By Tracy Record
West Seattle Blog editor
As noted here last week, the citywide bridge audit – ordered by City Council Transportation Chair Alex Pedersen after the sudden West Seattle Bridge closure – will be presented to councilmembers this week. In advance of that, the audit document is out today, along with SDOT’s response. We’ve just read it. First, so you can read it too, here it is:
(You can also see it on the city website.)
The audit, by the City Auditor’s Office, counts West Seattle’s city bridges as 20 separate structures (see page 31), 8 rated “good” as of last year, the other 12 (including all sections of the high bridge) rated “fair,” the middle of three categories in the federal rating system. “Fair” is how a majority of the city’s bridges are rated:
But the audit does not dive into specific conditions of specific bridges – it is an overview of the program in general, as explained:
We analyzed 77 vehicle traffic bridges that are owned and maintained by SDOT. These bridges have a median age of 70 years.
According to 2019 Federal Highway Administration pavement and bridge condition performance measures, although Seattle has a high number of poor and fair bridges (based on the federal rating system of good, fair, and poor), this is comparable with peer cities around the country. Nevertheless, even bridges in fair condition, like the West Seattle High Bridge, can require major, unexpected closures.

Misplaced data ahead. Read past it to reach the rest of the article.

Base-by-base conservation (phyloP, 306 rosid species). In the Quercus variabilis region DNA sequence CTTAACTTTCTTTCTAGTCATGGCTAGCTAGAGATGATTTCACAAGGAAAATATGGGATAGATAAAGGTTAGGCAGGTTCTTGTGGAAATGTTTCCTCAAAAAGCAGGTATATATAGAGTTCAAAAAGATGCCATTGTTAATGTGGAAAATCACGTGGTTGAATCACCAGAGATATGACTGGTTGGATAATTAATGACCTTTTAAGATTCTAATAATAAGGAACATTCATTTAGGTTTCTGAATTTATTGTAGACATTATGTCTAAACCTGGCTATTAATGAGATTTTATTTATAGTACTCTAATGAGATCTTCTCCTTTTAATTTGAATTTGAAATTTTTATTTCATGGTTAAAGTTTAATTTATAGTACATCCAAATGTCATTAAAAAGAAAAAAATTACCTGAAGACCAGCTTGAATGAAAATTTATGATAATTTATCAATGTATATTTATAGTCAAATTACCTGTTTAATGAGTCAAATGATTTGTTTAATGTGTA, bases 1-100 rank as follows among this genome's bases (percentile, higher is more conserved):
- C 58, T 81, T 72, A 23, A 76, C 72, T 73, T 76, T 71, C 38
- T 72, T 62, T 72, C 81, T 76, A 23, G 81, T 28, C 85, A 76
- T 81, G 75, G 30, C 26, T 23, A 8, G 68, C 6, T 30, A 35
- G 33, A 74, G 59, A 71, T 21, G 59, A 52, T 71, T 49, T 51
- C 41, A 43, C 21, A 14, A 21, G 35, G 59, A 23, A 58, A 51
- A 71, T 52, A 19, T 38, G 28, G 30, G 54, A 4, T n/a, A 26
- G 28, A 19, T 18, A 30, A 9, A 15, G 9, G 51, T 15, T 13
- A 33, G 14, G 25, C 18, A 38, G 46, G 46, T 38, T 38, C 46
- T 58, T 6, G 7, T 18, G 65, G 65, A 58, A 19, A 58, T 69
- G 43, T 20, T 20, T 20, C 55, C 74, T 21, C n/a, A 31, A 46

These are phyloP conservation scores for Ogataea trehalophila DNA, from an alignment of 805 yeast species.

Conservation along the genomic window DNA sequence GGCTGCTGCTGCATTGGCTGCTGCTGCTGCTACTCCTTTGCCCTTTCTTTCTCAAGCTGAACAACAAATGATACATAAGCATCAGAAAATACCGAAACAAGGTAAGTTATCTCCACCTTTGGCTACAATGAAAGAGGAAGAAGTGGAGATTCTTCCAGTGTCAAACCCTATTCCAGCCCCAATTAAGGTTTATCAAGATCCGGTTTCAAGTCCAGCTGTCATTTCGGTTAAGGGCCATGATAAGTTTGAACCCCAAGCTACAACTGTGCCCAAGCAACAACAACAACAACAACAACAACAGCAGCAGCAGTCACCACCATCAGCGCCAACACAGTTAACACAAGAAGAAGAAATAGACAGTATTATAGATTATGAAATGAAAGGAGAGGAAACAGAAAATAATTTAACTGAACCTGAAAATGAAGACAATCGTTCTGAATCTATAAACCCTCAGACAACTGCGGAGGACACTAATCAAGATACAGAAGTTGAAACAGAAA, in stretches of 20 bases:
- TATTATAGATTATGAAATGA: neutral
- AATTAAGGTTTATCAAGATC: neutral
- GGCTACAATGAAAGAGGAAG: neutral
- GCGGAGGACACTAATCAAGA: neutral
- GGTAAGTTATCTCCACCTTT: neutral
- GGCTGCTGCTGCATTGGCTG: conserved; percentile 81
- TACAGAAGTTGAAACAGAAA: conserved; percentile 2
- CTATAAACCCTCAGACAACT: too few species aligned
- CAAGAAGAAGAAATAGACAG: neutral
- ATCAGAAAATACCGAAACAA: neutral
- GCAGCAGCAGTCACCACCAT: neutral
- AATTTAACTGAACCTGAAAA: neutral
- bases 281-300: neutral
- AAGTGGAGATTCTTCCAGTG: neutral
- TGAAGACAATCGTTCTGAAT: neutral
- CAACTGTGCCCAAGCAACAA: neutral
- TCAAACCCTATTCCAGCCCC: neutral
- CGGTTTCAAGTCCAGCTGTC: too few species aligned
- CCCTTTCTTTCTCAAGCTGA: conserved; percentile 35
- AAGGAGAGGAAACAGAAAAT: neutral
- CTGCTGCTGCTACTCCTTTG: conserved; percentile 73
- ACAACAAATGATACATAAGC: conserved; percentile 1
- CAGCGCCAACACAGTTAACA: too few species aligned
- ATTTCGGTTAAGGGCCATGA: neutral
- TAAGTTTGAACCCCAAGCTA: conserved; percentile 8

Over the last decade, a larger percentage of Seattle’s bridges have gotten worse compared to those that have gotten better. Over the past 14 years, the average amount SDOT spent on bridge maintenance was $6.6 million annually. 3 However, according to knowledgeable SDOT officials, the City is not spending enough to keep its bridges in good condition and avoid costly future repairs.